Conscious law-making begins when it becomes necessary to make choice between conflicting traditions or when conflicting traditions must be harmonized through amendment. This necessity arises whenever attempt is made to reduce the tradition to writing or to compare and re-edit different versions of the written tradition. It becomes acute when attempt is made to declare the common custom of a political unit formed by the union of formerly distinct tribes or peoples with customs of their own. An example is to be seen in the laws of Alfred. He tells us that he had to pick and choose and even amend, but adds "I durst not set down much of my own." From this it is an easy stage, but one taken only gradually and occasionally, to pass to conscious constructive law-making. The first step in this direction comes when men perceive that by changing the written record of the law they can change the law which theretofore had been held eternal and immutable. Even when this discovery is made, however, after a brief law-making ferment, the law settles back to a process of growth through development of tradition, and it is not until the maturity of legal systems that we enter upon a real stage of legislation.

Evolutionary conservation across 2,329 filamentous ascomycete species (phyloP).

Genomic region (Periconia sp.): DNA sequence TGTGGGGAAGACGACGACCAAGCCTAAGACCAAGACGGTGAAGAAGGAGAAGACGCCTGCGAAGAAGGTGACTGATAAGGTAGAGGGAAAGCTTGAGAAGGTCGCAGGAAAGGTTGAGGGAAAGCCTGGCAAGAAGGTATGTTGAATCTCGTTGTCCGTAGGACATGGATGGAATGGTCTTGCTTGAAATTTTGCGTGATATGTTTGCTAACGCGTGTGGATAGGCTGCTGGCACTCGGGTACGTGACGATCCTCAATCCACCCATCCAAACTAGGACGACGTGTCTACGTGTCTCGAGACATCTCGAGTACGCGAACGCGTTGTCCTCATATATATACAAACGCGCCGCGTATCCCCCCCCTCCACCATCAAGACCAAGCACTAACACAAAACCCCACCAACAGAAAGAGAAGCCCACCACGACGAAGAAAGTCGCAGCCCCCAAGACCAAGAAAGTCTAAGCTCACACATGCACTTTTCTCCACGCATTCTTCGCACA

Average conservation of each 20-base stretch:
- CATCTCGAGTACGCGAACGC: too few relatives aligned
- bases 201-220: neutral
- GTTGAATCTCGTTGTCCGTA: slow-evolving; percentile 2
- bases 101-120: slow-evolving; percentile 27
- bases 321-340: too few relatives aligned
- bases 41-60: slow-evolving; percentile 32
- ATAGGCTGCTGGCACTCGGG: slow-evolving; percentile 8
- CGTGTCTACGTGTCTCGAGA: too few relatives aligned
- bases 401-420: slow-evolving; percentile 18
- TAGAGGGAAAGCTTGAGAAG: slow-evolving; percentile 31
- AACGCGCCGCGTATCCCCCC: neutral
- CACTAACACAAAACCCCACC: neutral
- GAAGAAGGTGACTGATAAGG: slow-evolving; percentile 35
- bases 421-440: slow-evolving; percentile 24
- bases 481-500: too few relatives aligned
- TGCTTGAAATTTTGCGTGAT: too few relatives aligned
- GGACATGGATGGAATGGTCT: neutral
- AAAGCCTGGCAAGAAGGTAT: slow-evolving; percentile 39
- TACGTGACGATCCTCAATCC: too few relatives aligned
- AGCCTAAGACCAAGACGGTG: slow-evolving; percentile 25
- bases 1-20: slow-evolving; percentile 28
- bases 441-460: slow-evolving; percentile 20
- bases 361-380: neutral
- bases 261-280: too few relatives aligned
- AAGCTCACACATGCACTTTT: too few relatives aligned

A similar development may be seen in Masonic lawmaking, and it will conduce to sounder appreciation of our written law to look at its history in this way. It is true a wholly different view of the subject became classical in Masonic literature. Thus Mackey, after considering the landmarks, says:

"Next to the unwritten laws, or Landmarks of Masonry, come its written or statutory laws. These are the 'regulations' as they are usually called, which have been enacted from time to time by General Assemblies, Grand Lodges, or other supreme authorities of the Order. They are in their character either general or local." (Jurisprudence, chapter 2.)